Parsing a serial stream too slowly
steve+comp.lang.python at pearwood.info
Tue Jan 24 00:08:05 EST 2012
On Tue, 24 Jan 2012 10:49:41 +1100, Cameron Simpson wrote:
> | def OnSerialRead(self, event):
> | text = event.data
> | self.sensorabuffer = self.sensorabuffer + text
> | self.sensorbbuffer = self.sensorbbuffer + text
> | self.sensorcbuffer = self.sensorcbuffer + text
> Slow and memory wasteful. Supposing a sensor never reports? You will
> accumulate an ever growing buffer string. And extending a string gets
> expensive as it grows.
I admit I haven't read this entire thread, but one thing jumps out at me.
It looks like the code is accumulating strings by repeated +
concatenation. This is risky.
In general, you should accumulate strings into a list buffer, then join
them into a single string in one call:
buffer = 
Use of repeated string addition risks slow quadratic behaviour. The OP is
reporting slow behaviour... alarms bells ring.
For anyone who doesn't understand what I mean about slow quadratic
behaviour, read this:
Recent versions of CPython includes an optimization which *sometimes* can
avoid this poor performance, but it can be defeated easily, and does not
apply to Jython and IronPython, so it is best to not rely on it.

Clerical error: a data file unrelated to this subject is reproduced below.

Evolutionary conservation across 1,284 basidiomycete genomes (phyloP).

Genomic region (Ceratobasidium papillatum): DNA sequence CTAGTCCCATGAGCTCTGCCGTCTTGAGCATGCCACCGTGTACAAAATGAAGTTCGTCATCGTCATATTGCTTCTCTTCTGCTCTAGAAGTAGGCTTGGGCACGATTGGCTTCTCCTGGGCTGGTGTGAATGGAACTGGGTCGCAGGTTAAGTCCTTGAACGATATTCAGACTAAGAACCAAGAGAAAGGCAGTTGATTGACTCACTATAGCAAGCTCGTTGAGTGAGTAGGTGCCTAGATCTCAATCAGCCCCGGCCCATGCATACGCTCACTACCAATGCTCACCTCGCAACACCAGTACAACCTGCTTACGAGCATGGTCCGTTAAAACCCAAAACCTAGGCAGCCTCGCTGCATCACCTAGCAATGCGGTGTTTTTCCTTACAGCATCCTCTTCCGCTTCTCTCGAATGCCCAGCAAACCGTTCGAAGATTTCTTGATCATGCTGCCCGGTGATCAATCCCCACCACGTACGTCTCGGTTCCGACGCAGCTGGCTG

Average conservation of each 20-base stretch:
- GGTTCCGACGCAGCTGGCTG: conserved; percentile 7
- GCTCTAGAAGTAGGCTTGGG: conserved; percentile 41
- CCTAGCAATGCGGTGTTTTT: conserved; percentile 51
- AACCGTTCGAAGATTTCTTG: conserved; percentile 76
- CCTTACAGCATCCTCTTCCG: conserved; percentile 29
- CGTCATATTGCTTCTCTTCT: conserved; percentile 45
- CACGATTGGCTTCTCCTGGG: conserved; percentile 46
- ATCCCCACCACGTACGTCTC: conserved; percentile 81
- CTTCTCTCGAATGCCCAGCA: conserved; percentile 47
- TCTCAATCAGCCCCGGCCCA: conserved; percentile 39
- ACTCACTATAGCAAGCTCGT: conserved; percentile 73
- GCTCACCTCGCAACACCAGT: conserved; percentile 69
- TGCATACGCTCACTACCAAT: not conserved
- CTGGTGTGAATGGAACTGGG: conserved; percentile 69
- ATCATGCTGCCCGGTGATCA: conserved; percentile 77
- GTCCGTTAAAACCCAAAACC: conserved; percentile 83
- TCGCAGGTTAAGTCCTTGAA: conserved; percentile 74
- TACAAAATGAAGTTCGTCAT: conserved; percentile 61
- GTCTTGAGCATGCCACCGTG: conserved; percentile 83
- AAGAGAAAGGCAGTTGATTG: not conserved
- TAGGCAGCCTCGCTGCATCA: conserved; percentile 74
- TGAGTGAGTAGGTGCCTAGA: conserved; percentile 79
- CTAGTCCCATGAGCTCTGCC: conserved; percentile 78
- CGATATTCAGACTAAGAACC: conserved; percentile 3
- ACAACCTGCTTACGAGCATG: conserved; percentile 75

I don't know whether this is the cause of the OP's slow behaviour, but it
is worth investigating. Especially since it is likely to not just be
slow, but SLLLLLOOOOOOWWWWWWWWW -- a bad quadratic algorithm can be tens
of thousands or millions of times slower than it need be.
> The slow: You're compiling the regular expression _every_ time you come
> here (unless the re module caches things, which I seem to recall it may.
> But that efficiency is only luck.
More deliberate design than good luck :)
Nevertheless, good design would have you compile the regex once, and not
rely on the re module's cache.
> Regex _is_ slow. It is good for flexible lexing, but generally Not Fast.
I hope I will never be mistaken for a re fanboy, but credit where credit
is due: if you need the full power of a regex, you almost certainly can't
write anything in Python that will beat the re module.
However, where regexes become a trap is that often people use them for
things which are best coded as simple Python tests that are much faster,
such as using a regex where a simple str.startswith() would do.
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